Every time there are bad omens in the play, animals, especially birds, center prominently.
When Casca talks about how fearsome the night that Cassius gathers the plotters is, there's thunder and lighting, but there's also the strange occurrence of a nocturnal bird showing up at the marketplace at high noon, shrieking doom.
Calphurnia warns Caesar not to go to the Capitol because she's seen a war in the air, the domain of the birds.
Finally, when Cassius accepts that he has to die in the battle against Antony and Octavius, he knows it because two great eagles that fed from the hands of soldiers were replaced the next day by ravens, crows, and kites – dark birds that filled the air with shrieking and spread a shadow of death over the army. Cassius knows the eagles feeding from soldier's hands symbolize him and Brutus, two noble men whose fates rest with their armies. After the eagles fall, the black army of Antony and Octavius will spread the shadow of tyranny over the land, like those scavenger birds.
Other animals show up on occasion, such as the lions both Calphurnia and Casca see in visions. Calphurnia envisions a lioness giving birth in the streets, a strange location for this to take place. The lion that Casca saw walked by him sulkily without attacking. So the lion (king of the jungle) acts unnaturally in the play, perhaps symbolizing the fact that Caesar, who could become king (of men) will not reach this status.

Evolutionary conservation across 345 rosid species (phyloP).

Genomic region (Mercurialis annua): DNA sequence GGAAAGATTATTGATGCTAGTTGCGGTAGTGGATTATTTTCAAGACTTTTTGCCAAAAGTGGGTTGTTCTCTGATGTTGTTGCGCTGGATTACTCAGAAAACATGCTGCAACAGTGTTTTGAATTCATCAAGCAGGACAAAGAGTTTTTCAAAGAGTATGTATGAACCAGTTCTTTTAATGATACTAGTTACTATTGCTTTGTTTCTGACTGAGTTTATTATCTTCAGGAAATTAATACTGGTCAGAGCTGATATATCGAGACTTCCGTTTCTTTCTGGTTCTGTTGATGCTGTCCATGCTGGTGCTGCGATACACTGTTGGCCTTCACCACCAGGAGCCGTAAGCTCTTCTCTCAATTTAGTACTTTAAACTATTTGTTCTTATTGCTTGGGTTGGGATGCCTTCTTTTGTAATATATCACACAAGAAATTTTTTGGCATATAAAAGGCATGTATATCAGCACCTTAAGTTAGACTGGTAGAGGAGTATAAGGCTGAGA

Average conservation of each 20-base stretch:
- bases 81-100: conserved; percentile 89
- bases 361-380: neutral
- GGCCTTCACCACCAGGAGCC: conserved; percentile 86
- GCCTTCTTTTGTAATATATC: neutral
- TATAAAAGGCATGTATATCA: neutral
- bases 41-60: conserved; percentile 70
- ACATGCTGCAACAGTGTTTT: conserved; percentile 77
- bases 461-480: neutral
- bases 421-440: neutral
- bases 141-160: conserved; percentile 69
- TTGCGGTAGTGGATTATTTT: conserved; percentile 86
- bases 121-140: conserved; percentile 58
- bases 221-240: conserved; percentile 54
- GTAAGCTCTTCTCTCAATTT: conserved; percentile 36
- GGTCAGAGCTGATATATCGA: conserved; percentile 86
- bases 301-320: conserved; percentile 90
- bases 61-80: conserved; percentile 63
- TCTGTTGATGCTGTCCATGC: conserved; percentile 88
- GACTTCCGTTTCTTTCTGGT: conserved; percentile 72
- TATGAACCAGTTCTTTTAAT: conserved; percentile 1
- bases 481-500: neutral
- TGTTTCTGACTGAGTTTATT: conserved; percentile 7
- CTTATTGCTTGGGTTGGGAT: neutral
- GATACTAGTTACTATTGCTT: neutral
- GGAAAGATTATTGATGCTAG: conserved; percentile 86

Just to beat us over the head with the symbolism, Cassius refers to Caesar as "the lion in the Capitol" when he talks about the need to overthrow him. And when Caesar claims he's more dangerous than danger itself, he says: "We are two lions litter'd in one day, And I the elder and more terrible." By identifying himself with such a powerful and fearsome animal, Caesar forces the "hinds" (deer) of Rome to gang up against him.
Finally, as far as animals go, there's also the unknown beast that Caesar has sacrificed, whose lack of a heart is definitely a bad omen. Again, Shakespeare reminds us that omens can be interpreted in many ways. Caesar takes it to mean that if he doesn't go to the Capitol that day he is a coward. Caesar borrows here from the Latin word for "heart" ("cor"), from which we get the word "courage," since the heart was thought to be the source of that particular passion. Of course, we readers know that the omen might better be interpreted as a sign that the conspirators don't have hearts or mercy when they agree to take Caesar's life.
Ghosts appear a few times in the play and are obvious symbols for bad news. On the fateful night before the Ides of March, Casca meets terrified women who claim the streets are filled with men in flames – visions no one else can see. Brutus is visited twice by a ghost, which he believes to be the ghost of Caesar. Obviously, this can't be good – you don't come all the way out of the grave to deliver a casual "howdy."